A striking new banner used to celebrate the Crocker Art Museum’s expansion in 2010 features a Central African makishi mask. The makishi, or character, masks were used in their masquerade traditions, including ceremonies for the initiation of boys into manhood. The masks invoke important spiritual characters and contain symbols that represent the forces of the universe. When the long and complex initiation process is complete, the masks are burned or buried, returning them to the dead according to custom.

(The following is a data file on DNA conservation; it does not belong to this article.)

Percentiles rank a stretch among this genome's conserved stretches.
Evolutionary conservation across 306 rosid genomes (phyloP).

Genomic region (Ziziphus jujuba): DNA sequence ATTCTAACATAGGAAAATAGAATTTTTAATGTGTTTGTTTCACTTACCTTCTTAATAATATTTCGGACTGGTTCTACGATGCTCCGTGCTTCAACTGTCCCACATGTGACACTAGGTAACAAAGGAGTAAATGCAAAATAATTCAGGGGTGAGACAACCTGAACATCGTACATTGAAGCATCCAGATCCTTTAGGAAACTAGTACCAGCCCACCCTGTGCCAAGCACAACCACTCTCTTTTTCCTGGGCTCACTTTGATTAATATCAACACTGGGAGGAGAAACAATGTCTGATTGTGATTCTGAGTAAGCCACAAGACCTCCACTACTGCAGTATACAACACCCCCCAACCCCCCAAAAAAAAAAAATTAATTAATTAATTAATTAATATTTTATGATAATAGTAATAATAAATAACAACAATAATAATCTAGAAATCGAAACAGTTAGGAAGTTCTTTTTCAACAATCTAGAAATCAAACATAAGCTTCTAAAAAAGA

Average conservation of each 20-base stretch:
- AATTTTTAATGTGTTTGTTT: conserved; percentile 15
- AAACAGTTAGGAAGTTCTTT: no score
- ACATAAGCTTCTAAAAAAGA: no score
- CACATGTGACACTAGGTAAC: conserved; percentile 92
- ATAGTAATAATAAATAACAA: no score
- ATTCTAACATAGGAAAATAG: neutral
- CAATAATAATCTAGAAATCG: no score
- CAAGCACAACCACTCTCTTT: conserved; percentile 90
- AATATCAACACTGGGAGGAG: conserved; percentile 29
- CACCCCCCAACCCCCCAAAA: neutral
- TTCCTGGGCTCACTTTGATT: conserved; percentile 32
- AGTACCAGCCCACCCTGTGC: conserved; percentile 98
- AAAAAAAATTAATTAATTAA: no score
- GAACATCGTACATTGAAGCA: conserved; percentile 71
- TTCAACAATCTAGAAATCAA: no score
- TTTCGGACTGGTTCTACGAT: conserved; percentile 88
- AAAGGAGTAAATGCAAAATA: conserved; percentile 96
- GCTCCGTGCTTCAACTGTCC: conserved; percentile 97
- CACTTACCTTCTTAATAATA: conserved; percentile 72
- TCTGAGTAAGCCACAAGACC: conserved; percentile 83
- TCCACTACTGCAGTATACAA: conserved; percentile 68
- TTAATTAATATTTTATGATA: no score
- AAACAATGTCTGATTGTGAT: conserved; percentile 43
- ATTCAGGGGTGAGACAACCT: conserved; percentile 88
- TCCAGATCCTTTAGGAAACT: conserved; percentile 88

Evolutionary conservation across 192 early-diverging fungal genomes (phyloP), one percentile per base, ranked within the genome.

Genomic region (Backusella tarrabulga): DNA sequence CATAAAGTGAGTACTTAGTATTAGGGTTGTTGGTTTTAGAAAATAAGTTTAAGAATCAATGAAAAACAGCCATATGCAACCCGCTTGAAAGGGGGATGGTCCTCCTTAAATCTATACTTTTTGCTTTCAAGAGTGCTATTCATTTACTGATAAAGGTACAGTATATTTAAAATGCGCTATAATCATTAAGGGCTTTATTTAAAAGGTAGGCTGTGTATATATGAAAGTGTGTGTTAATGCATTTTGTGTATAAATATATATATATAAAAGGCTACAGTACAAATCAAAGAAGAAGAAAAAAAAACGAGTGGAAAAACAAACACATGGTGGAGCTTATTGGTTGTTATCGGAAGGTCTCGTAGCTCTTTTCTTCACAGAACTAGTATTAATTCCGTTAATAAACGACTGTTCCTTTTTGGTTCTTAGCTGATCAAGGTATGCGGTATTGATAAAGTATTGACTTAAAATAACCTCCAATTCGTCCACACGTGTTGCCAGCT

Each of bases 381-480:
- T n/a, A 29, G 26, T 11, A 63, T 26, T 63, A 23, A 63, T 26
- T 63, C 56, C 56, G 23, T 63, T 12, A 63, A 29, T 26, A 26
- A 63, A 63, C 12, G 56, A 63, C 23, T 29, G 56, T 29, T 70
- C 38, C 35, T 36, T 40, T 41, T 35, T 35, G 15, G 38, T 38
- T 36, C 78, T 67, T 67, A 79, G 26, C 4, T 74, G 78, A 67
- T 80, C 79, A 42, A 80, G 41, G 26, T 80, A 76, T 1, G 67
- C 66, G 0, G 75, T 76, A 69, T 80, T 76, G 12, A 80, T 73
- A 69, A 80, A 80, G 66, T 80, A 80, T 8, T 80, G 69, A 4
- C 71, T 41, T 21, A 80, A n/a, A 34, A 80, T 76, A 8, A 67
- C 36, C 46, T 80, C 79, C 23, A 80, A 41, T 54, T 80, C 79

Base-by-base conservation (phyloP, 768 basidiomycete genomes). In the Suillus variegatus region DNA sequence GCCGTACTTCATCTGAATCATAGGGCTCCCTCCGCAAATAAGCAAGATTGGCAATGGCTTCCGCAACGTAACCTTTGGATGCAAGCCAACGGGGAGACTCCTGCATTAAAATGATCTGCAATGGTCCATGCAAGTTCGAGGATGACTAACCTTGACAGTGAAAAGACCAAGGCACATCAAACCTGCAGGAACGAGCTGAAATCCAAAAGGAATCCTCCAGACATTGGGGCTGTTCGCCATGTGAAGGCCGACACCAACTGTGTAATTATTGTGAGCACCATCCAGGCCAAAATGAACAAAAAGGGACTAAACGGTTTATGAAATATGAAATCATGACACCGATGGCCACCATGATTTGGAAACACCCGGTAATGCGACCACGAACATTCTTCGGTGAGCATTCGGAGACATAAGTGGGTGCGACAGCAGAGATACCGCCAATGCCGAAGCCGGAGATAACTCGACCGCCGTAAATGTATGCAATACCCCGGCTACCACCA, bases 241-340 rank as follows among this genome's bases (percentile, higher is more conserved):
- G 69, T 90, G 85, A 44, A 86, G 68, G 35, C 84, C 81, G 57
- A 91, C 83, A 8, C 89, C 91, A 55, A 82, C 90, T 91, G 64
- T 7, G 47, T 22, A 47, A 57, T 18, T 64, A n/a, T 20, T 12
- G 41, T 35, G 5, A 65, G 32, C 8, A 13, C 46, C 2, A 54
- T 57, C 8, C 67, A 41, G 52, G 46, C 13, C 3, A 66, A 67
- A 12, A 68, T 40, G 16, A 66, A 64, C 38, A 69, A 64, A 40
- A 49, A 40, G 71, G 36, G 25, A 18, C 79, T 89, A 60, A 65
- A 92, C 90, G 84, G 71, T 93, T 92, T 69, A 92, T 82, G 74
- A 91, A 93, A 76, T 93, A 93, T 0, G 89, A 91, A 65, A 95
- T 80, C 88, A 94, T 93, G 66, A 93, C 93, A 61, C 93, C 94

Westerners who participate in these ceremonies are sometimes gifted or sold a mask. Makishi mask expert, Manuel Jordan Perez, described how he obtained his first mask; his African “father” explained, “You come from the West. So you are from the world of the dead anyway. Why don’t you take it with you? We’ll be proud. Just don’t bring it back.” So, it wouldn’t be a stretch to say that museums are graveyards for “retired” Chukuza masks.